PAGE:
• Never wire money to someone claiming to be a charity. Scammers often request donations to be wired because wiring money is like sending cash: once you send it, you cannot get it back.

  • Do not provide your credit or check card number, bank account number or any personal information until you have thoroughly researched the charity.

  • Be wary of charities that spring up too suddenly in response to current events and natural disasters. Even if they are legitimate, they probably do not have the infrastructure to get the donations to the affected area or people.

  • If a donation request comes from a group claiming to help your local community (for example, local police or firefighters), ask the local agency if they have heard of the group and are getting financial support.

  • What about texting? If you text to donate, the charge will show up on your mobile phone bill. If you have asked your mobile phone provider to block premium text messages – texts that cost extra – then you will not be able to donate this way.

Reduce telemarketing

The No Call list gives you a way to reduce telemarketing calls, but it exempts charities and political groups. However, if a fundraiser is calling on behalf of a charity, you may ask not to get any more calls from, or on behalf of, that specific charity. If those calls continue, the fundraiser may be subject to a fine.

Emotional appeals

Always consider your individual interests and concerns when deciding which organizations to support. Pictures of hungry children, shocking statements, and celebrity endorsements are often used to get attention. There is nothing wrong with an organization using these approaches, but consumers need to maintain control. Judge the cause on its merit, rather than its emotional appeal.

Misrepresentations

Contributions may be solicited on behalf of an organization by someone who is not affiliated with the group and has no intention of turning over any money to it. When in doubt, ask for identification from the solicitor and printed, verifiable information about the organization. Be sure to write any check to the organization and not to the individual soliciting. NEVER contribute in cash or send cash through the mail. If you are unsure about donating in response to a mail, telephone, or door-to-door solicitation, an alternative would be to find a local charity doing work you approve of, and donating directly to it.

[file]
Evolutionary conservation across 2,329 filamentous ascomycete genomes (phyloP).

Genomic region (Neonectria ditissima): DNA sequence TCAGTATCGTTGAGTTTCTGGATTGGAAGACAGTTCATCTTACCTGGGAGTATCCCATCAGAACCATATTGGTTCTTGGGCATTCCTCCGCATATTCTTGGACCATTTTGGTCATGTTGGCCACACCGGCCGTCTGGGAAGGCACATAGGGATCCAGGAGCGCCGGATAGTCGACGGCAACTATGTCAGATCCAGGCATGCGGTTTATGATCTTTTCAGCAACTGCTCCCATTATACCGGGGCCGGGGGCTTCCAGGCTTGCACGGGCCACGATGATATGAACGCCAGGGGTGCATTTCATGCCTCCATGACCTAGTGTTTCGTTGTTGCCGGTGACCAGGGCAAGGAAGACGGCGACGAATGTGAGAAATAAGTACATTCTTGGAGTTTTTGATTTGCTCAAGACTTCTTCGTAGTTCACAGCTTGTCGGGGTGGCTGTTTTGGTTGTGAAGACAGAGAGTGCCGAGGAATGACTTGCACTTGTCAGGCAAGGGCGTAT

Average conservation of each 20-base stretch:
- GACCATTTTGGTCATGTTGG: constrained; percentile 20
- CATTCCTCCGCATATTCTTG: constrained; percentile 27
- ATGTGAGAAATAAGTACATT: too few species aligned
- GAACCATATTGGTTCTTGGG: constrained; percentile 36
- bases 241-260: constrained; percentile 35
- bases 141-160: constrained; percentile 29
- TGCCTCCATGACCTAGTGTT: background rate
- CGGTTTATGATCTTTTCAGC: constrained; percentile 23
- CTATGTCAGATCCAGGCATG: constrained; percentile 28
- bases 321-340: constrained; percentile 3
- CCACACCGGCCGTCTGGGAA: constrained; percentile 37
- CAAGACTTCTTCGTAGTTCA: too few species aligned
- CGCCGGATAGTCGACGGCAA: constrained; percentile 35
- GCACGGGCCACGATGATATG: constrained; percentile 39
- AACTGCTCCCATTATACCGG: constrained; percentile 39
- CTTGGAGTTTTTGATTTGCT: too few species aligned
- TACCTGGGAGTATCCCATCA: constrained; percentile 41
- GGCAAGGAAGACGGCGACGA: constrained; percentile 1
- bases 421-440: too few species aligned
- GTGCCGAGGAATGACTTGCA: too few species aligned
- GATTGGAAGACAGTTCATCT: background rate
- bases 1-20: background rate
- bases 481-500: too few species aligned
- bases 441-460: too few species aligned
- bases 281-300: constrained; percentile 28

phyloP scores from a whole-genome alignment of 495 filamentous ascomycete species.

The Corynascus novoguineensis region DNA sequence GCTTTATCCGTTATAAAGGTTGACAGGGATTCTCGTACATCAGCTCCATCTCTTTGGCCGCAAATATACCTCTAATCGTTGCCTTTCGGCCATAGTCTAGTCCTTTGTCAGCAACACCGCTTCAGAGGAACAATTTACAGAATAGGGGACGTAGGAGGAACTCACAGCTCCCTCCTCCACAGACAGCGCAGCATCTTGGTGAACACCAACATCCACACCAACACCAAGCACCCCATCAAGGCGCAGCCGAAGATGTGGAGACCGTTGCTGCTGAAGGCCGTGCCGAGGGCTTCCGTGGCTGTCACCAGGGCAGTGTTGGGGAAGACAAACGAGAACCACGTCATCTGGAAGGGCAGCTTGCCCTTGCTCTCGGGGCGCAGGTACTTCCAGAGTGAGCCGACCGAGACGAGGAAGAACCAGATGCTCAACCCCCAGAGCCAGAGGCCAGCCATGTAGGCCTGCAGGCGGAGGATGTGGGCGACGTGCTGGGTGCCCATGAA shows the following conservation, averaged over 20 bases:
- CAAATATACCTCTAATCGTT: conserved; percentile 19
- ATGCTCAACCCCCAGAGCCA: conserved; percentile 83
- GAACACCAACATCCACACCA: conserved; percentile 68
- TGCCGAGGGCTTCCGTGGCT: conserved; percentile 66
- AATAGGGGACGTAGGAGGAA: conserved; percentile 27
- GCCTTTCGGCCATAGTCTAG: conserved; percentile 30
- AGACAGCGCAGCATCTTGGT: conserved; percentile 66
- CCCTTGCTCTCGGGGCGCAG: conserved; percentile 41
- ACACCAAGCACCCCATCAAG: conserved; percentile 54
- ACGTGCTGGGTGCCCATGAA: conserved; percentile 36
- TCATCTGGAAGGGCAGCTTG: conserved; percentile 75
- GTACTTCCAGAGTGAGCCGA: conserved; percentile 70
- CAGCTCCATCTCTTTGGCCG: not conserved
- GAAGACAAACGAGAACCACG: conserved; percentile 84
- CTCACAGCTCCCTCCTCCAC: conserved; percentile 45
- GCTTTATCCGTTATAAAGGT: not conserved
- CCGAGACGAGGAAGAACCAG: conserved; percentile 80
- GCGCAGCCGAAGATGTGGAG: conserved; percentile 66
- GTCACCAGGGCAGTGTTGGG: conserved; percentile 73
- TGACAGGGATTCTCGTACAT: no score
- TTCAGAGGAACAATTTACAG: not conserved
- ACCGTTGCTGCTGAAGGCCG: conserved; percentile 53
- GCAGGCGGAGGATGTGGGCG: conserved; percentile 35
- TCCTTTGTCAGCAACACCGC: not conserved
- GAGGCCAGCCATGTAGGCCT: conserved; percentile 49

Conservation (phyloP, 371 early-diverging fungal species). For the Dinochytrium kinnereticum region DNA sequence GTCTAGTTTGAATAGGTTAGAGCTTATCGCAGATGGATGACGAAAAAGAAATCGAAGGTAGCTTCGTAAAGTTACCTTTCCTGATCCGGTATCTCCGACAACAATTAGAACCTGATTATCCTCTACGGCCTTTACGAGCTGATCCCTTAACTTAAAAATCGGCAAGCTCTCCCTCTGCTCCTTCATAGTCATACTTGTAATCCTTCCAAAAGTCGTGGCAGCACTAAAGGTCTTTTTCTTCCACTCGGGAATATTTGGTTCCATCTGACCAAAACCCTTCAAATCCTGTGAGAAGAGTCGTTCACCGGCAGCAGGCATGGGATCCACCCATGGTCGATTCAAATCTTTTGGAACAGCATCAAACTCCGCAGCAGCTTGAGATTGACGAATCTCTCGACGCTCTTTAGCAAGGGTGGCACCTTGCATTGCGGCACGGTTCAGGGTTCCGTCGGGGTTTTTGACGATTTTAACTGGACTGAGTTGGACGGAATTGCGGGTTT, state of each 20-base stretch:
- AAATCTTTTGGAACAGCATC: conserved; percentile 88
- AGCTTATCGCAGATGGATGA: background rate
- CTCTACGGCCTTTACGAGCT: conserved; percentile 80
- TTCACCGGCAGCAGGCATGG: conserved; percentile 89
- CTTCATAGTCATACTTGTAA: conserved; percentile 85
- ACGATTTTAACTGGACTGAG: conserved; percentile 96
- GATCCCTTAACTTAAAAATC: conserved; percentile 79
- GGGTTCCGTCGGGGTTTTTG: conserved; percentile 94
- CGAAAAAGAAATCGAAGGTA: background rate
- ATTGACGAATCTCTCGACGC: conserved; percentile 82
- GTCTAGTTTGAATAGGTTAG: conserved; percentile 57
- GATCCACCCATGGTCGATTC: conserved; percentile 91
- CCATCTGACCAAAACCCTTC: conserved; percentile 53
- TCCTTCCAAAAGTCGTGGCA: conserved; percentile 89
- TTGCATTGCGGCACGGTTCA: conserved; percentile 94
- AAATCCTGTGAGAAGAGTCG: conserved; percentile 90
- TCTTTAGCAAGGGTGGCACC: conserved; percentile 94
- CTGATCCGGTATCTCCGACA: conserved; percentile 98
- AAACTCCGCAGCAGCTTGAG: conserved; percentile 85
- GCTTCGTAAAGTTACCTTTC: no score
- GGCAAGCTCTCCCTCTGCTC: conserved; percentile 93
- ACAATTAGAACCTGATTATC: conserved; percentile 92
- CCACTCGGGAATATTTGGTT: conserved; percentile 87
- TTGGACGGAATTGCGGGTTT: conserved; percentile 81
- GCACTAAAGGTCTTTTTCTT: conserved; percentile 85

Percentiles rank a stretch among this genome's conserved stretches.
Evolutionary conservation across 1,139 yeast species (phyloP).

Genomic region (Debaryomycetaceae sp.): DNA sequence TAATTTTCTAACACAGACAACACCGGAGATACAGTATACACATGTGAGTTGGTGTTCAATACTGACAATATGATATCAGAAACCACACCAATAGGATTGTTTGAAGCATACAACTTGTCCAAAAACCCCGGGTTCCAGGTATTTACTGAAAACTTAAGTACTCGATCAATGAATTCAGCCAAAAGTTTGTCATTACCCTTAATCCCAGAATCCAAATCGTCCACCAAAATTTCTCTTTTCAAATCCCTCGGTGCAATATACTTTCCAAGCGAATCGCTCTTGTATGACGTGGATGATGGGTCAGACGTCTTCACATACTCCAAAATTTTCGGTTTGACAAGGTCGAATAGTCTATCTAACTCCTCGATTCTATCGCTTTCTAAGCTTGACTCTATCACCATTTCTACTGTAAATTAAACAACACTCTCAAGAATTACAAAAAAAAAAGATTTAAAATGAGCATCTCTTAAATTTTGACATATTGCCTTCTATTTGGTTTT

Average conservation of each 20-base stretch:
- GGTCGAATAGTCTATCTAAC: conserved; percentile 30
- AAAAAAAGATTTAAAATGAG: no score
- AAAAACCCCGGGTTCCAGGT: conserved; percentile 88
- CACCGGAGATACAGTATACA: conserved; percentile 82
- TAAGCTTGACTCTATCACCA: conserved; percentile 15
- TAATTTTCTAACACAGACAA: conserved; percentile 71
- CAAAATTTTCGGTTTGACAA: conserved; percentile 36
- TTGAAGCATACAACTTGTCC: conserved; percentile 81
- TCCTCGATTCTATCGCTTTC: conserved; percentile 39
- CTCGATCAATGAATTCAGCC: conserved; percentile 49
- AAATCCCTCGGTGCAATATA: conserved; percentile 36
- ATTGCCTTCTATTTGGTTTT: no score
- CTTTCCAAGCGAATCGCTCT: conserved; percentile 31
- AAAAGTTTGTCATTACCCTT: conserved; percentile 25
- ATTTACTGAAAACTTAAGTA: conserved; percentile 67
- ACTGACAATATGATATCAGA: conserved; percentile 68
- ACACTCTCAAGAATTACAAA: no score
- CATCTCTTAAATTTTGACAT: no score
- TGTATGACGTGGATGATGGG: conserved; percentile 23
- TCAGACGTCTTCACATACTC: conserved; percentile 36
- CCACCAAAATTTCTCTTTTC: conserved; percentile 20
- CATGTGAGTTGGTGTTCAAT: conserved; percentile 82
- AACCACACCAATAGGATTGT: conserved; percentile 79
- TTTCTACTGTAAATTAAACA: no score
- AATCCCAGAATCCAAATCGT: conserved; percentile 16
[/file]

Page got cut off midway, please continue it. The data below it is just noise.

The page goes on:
Registration requirements

Under state law, most organizations soliciting for charitable donations in Wisconsin must register and file an annual report with the state Department of Financial Institutions.

Religious and veteran organizations are exempt from registration. To verify if the charity is registered, contact the Department of Financial Institutions at (608) 267-1711 or online at www.wdfi.org.

Checking lets you know if the charity is in compliance with Wisconsin’s registration requirement. State law also requires that charitable solicitations must disclose the true name of the charity, its actual location, and its primary purpose. However, the state cannot regulate how an organization uses its money.

An extremely high percentage of your contribution may be used for salaries and fund-raising costs, and little for the actual cause. The fact that a charity is registered does not necessarily mean that it should receive your donation.

Additional information about charities can be obtained from the Better Business Bureau at (800) 273-1002 and on the web at www.give.org.